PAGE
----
“Let’s talk about small, independent music venues,” he says, pulling up a chair. Straight away you know he’s going to sit on it backwards. Totally radical. Attentive. Real. No pretensions. Except — dull. Worthy. I get it. I mean, small? Tiny. Insignificant. Independent? Difficult. No friends. Sounds like hard work. Tough work. You blink. You sigh.

“Nah,” you say, fidgeting in your bindings, the rope pushing uncomfortably against your chin, “Let’s change the subject. I hear, for example, that Billy Corgan has sponsored a space shuttle, Dave Grohl has made a documentary about lions who play the harp (badly, but still, they play the harp) and Nicky Minaj is now awake and has been moved from her long-term parking spot in North Philadelphia.”

That’s the music business right there. It’s entertainment. Fun. Wild. Grand. Wide-screen. Colour it into the fabric of your dreams. Place it onto the pages of a magazine, a dead, shiny one with no words to speak of, where the songs will decay even quicker than the faces.2

Except… “Let’s talk about small music venues,” he says, this time emphasising every word. He looks concerned. Concerned for you. He just wants to help.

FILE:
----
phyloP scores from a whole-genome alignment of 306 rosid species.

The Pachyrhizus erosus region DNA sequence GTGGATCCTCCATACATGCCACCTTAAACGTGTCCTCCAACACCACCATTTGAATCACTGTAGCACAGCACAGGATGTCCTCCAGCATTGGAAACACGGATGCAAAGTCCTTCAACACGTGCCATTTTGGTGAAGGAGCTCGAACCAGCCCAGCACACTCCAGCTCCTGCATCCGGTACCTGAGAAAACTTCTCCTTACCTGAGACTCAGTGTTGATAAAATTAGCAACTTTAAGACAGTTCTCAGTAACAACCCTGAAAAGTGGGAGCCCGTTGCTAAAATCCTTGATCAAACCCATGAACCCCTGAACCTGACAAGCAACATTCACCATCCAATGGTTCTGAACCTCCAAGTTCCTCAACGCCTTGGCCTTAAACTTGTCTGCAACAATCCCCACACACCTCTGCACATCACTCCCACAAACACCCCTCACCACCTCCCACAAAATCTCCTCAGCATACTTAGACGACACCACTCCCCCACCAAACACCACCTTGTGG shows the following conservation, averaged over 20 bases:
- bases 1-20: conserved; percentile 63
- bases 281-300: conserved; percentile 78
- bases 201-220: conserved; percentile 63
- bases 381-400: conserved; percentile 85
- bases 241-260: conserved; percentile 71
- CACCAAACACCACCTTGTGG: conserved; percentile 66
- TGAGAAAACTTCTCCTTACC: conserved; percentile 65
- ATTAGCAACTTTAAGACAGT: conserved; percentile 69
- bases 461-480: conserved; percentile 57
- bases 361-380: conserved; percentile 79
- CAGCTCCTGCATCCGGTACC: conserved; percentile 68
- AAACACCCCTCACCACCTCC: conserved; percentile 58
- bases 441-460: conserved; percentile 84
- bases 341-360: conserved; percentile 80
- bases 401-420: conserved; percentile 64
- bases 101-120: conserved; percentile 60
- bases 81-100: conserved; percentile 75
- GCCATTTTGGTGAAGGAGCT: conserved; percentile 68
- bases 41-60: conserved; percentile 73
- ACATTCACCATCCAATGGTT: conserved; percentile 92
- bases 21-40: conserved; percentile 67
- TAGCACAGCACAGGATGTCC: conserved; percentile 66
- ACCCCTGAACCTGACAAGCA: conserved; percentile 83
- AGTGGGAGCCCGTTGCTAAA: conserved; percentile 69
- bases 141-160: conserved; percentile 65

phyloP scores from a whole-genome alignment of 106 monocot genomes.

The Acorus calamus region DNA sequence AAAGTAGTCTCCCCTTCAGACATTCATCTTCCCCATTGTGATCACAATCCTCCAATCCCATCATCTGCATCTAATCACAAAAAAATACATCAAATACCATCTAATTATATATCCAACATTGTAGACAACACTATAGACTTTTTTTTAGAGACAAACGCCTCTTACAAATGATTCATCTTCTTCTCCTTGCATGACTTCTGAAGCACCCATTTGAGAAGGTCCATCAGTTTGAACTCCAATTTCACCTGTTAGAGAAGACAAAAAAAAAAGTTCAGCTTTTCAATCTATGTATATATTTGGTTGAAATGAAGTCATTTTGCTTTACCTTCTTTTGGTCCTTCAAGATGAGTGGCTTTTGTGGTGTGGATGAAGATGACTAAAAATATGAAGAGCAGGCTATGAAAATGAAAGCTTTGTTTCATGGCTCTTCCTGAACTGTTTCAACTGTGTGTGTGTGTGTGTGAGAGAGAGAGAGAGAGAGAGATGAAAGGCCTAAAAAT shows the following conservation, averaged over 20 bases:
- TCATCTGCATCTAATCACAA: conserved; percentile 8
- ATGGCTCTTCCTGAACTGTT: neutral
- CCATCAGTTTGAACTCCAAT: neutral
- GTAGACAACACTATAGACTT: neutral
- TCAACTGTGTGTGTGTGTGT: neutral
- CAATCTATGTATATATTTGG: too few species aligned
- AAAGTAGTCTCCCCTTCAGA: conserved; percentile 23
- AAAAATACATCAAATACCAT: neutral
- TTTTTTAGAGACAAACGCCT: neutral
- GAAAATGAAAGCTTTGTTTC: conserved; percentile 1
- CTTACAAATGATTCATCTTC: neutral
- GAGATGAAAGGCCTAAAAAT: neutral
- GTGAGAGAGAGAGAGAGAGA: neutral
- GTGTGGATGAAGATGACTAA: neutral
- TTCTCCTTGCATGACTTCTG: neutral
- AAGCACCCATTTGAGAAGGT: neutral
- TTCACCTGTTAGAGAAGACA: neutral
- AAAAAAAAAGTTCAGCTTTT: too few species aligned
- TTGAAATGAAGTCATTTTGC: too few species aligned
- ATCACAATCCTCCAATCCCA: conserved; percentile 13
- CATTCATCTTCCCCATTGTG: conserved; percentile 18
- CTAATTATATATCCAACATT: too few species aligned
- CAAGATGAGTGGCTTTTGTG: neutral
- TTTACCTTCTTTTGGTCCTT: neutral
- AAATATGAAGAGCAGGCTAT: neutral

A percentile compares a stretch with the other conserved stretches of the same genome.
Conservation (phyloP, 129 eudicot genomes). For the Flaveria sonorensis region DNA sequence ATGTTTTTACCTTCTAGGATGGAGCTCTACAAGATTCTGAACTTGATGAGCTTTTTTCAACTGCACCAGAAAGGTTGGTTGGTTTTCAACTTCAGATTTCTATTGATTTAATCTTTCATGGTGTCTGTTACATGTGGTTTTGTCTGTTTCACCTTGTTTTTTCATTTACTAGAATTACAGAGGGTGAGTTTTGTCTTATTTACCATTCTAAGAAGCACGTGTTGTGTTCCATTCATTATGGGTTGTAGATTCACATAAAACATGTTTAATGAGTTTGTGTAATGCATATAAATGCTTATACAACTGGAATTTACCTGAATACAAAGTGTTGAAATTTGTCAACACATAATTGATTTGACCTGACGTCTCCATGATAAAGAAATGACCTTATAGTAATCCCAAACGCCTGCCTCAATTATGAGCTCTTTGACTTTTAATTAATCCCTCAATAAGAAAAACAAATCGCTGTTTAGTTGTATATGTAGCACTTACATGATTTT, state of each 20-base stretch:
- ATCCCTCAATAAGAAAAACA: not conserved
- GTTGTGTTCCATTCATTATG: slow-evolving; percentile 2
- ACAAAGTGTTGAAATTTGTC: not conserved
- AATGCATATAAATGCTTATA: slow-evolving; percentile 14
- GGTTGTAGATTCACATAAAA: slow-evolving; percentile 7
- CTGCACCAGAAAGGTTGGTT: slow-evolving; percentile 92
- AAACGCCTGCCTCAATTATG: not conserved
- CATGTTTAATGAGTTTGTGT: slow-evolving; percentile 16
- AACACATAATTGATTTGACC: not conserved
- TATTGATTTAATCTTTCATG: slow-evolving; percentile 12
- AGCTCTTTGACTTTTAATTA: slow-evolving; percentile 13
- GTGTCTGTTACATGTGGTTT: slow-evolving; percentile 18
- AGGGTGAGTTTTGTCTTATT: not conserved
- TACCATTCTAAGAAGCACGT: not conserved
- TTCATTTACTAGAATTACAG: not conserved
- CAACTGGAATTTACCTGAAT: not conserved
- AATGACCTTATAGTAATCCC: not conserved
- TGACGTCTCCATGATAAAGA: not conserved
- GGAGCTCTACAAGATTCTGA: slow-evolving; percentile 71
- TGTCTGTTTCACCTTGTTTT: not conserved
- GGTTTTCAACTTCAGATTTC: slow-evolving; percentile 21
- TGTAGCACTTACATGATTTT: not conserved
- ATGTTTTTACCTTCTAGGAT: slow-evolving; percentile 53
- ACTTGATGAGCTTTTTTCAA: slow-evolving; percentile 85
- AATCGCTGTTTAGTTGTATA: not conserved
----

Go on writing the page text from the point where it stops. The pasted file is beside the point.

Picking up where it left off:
“Are you trying to be the Fonz?” you ask, since he looks like such an anachronism.

“What is Fonz?” he asks. You explain. He shakes his head. “No,” he says, “I am not trying to be Fonz.”

The Fonz,” you say.

The Fonz,” he agrees.

“OK,” you say, “I admit it, I do go to small venues.” You are trying now, eager to free yourself from both your physical restraints and the conversation. “I play in a small band that plays small songs to small crowds. The toilets are so small, sometimes I nearly miss. One day, though, I won’t play those small venues anymore — I’ll leave them behind and effectively, to my mind at least, they’ll cease to exist. They’re stepping stones, y’see, part of my journey. One day I’ll look back and…”

“Laugh?” he says. “You’ll laugh?”

“Yes,” you say. “I’ll laugh.” You’re not yet old enough to feel ashamed properly, so you just think about money. Good old blood-soaked money. The motor of enterprise. The yawn at the end of creativity.

He stares at you. “I don’t have to say anything,” he says, “because I don’t exist. This is all about you. YOU.” (You’re so tired, so bewildered now, that you can hear in block capitals. But can you hear in italics? No. No. You cannot tell the difference. Which is fine. You just need to speak. To seek.)

“I remember walking into band rooms as a kid,” you say, your voice leaping upwards in pitch, “carrying my gear up treacherous stairways in the pouring rain3 or through what seemed to be rabbit-holes to tiny little shit-pits4 which sat above pubs and homes and other, more significant venues like apologies, like afterthoughts. I remember staring at the headline bands, and the touring bands, and the American bands5 and thinking, shit, is this all you have? This? All you’ve worked for is this small space, this compressed reality of mediocre stages and cloak roams and PA?